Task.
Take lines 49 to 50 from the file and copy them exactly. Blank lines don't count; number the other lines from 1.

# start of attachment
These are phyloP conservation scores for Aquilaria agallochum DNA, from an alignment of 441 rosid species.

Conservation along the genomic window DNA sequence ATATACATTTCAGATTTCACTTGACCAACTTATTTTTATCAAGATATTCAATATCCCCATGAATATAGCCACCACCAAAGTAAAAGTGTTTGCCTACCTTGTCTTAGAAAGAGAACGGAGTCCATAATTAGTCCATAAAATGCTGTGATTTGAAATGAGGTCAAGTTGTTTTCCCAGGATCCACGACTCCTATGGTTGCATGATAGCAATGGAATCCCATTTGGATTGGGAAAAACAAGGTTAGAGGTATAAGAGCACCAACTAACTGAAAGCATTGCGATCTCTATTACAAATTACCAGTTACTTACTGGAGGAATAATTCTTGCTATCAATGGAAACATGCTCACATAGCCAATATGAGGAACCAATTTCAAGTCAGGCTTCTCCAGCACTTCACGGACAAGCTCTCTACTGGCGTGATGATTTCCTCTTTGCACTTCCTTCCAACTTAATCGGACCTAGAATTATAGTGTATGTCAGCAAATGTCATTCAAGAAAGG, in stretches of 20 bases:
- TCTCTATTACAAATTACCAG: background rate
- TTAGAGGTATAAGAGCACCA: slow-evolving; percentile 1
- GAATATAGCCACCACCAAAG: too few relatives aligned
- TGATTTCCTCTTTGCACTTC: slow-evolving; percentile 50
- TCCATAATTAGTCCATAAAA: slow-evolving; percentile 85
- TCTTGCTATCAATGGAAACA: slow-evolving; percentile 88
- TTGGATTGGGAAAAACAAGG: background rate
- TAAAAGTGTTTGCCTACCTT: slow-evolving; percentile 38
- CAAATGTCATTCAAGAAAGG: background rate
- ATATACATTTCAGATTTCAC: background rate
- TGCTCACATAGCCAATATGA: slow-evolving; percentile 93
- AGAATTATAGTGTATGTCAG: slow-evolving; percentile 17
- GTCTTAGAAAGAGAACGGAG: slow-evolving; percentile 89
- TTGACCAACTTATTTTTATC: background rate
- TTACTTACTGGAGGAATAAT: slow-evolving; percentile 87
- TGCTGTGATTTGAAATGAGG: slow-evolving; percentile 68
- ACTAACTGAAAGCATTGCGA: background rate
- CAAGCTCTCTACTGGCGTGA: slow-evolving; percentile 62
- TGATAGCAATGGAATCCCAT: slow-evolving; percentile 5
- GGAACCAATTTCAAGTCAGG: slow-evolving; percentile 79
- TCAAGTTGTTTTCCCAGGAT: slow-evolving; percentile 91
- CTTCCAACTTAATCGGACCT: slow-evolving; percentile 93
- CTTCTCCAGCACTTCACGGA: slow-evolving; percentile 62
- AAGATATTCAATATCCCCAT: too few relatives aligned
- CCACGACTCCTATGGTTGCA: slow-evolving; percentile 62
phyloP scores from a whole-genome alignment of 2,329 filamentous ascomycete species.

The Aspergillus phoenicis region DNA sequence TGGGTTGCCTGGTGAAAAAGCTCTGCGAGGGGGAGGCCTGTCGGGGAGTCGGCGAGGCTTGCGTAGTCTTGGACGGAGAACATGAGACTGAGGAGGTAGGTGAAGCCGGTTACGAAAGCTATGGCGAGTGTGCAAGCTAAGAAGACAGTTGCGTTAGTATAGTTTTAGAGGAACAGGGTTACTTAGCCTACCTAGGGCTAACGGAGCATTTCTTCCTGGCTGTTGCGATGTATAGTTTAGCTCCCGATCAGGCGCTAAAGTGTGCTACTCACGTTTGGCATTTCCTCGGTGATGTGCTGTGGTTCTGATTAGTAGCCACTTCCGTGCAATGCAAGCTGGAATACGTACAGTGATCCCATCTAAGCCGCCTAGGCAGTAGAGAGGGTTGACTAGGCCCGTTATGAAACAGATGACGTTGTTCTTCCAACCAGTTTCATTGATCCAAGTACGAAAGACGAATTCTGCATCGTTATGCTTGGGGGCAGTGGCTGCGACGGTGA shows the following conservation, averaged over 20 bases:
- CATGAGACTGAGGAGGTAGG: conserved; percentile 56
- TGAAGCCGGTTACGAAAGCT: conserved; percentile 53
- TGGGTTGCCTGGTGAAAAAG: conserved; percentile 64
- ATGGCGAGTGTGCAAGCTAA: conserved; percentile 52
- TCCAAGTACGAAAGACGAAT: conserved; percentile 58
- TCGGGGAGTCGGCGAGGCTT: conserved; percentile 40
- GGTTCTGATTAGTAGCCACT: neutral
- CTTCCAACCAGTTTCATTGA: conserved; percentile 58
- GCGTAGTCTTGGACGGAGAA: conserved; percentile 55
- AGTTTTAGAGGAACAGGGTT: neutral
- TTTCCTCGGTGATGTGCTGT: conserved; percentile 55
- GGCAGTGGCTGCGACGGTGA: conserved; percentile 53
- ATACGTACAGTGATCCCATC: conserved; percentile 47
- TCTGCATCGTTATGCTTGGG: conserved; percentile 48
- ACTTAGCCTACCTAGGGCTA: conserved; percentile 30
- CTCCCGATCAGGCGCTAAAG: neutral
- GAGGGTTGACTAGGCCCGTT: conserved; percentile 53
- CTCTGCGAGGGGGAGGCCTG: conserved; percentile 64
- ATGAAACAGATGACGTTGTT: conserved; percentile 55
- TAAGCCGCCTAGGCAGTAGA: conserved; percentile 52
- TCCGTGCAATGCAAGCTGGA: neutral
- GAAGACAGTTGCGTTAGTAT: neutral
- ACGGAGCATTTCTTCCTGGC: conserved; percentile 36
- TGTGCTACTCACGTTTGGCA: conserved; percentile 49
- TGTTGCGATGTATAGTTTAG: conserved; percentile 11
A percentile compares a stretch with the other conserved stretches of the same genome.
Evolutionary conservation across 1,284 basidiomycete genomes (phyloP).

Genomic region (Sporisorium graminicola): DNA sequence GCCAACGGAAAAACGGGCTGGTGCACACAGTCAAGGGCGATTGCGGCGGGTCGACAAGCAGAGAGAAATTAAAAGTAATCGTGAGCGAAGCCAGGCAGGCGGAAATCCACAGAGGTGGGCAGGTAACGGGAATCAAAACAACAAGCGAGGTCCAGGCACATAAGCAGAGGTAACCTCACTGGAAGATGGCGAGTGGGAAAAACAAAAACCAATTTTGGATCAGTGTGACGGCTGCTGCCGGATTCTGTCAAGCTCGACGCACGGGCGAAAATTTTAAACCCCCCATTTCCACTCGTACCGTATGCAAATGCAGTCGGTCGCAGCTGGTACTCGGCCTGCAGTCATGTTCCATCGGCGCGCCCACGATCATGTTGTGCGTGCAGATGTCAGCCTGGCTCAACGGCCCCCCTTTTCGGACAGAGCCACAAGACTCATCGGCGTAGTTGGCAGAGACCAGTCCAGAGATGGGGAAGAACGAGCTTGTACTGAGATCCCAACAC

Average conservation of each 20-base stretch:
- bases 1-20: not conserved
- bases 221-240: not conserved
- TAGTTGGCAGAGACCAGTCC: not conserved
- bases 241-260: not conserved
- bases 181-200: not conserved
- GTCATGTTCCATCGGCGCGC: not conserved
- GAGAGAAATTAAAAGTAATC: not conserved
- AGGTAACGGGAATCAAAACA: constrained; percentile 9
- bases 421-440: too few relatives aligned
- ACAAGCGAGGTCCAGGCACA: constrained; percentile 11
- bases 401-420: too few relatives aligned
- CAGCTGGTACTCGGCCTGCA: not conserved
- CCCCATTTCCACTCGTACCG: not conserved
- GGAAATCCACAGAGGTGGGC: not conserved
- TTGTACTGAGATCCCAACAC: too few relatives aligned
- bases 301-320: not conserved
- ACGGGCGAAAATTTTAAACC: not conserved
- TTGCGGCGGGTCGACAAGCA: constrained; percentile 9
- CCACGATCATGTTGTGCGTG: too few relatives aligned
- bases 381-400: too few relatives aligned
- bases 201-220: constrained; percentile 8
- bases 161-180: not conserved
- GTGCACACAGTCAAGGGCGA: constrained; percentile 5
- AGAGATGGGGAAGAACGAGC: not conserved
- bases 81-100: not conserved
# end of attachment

- TAAGCCGCCTAGGCAGTAGA: conserved; percentile 52
- TCCGTGCAATGCAAGCTGGA: neutral